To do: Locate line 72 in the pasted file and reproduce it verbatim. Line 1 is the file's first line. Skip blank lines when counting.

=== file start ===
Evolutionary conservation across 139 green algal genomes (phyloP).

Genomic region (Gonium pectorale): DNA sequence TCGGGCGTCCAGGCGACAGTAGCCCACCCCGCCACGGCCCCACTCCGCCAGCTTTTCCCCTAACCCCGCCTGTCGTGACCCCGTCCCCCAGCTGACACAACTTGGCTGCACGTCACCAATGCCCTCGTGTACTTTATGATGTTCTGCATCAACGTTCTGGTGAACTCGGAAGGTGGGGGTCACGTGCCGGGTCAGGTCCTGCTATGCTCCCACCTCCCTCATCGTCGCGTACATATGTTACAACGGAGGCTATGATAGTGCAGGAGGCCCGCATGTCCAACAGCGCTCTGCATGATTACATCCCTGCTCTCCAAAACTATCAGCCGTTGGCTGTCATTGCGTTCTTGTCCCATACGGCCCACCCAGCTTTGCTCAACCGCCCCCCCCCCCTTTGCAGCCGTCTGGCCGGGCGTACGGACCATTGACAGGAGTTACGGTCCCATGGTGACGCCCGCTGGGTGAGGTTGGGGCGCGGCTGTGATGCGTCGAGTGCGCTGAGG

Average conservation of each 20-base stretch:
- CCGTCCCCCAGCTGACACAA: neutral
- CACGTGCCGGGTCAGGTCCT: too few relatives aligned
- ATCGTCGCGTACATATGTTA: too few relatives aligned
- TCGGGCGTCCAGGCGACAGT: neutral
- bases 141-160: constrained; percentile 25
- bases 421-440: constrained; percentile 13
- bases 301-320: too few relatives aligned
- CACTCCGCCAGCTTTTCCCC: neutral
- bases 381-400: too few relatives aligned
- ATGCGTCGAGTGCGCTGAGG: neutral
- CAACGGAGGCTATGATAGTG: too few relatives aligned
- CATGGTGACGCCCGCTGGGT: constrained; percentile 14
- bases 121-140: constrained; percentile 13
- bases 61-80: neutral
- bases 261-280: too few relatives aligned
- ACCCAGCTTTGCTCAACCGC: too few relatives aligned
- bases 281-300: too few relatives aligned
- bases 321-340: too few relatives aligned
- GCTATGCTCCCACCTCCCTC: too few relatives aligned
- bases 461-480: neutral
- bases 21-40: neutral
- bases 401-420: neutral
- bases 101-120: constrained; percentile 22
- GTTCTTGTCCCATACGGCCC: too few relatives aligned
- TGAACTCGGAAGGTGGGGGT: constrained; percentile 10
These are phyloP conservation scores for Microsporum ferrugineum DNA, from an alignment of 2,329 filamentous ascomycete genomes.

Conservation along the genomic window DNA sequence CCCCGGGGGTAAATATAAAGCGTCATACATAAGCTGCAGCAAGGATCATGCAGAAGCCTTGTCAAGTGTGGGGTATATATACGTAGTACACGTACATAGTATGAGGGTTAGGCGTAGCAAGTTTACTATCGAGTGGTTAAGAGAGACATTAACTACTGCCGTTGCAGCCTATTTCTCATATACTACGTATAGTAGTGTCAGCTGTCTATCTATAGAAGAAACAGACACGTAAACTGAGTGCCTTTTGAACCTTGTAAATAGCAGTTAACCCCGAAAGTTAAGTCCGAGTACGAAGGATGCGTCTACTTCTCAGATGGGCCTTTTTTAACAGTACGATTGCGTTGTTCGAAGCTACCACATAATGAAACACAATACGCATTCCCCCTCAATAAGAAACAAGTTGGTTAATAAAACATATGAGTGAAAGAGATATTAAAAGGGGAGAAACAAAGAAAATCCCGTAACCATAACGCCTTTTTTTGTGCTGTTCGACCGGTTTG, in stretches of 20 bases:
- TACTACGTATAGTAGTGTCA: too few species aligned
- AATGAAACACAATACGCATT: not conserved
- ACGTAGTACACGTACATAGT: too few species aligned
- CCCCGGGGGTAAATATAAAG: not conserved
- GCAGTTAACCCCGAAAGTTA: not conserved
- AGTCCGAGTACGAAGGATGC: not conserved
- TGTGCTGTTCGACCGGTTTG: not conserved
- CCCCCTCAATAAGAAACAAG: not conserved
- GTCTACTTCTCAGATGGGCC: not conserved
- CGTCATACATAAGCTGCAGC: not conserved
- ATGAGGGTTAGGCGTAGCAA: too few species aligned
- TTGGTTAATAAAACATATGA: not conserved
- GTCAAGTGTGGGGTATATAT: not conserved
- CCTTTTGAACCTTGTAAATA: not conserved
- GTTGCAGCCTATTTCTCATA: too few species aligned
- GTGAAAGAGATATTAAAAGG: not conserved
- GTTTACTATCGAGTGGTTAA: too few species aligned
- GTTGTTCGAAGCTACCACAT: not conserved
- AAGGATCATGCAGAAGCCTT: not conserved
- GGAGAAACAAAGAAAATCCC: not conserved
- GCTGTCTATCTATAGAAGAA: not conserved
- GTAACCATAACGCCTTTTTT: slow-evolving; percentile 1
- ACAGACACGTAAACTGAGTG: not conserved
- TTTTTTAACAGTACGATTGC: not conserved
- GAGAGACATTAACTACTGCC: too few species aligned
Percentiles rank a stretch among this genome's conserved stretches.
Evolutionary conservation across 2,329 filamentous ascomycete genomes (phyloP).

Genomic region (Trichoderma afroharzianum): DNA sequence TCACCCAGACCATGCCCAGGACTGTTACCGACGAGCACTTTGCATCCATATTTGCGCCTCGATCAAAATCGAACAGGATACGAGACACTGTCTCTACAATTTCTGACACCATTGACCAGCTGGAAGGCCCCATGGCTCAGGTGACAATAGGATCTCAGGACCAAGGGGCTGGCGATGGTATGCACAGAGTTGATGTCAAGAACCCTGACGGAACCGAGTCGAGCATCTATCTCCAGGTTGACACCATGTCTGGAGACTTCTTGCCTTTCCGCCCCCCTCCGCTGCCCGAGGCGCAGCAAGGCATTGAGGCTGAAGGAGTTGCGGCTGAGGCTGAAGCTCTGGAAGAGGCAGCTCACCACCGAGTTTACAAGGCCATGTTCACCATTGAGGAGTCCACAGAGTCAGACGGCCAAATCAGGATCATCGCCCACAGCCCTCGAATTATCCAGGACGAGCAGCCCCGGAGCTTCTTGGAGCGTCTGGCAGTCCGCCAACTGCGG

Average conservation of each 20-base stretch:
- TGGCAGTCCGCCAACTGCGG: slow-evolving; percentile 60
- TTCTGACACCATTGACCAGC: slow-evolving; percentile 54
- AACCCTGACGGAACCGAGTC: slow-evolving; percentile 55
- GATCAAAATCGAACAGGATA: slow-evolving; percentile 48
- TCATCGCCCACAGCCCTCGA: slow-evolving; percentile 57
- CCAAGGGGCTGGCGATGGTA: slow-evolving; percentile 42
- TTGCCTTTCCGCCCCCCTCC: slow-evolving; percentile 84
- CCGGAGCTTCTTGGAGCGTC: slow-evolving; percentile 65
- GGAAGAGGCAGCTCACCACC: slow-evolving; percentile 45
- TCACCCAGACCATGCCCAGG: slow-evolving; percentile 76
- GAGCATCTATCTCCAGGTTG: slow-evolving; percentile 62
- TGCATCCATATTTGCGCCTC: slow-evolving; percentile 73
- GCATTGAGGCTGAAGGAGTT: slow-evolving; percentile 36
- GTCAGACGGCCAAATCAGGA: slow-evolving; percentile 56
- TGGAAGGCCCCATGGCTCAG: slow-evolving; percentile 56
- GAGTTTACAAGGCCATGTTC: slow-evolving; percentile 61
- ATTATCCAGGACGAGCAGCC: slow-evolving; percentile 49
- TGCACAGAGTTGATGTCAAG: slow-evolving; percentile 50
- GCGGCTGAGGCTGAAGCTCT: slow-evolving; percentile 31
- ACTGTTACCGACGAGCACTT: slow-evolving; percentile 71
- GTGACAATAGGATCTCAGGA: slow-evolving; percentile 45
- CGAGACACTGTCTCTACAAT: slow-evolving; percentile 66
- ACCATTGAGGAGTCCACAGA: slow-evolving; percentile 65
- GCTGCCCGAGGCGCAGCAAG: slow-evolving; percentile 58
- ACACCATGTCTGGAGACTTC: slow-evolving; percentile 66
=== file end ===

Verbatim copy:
- GCATTGAGGCTGAAGGAGTT: slow-evolving; percentile 36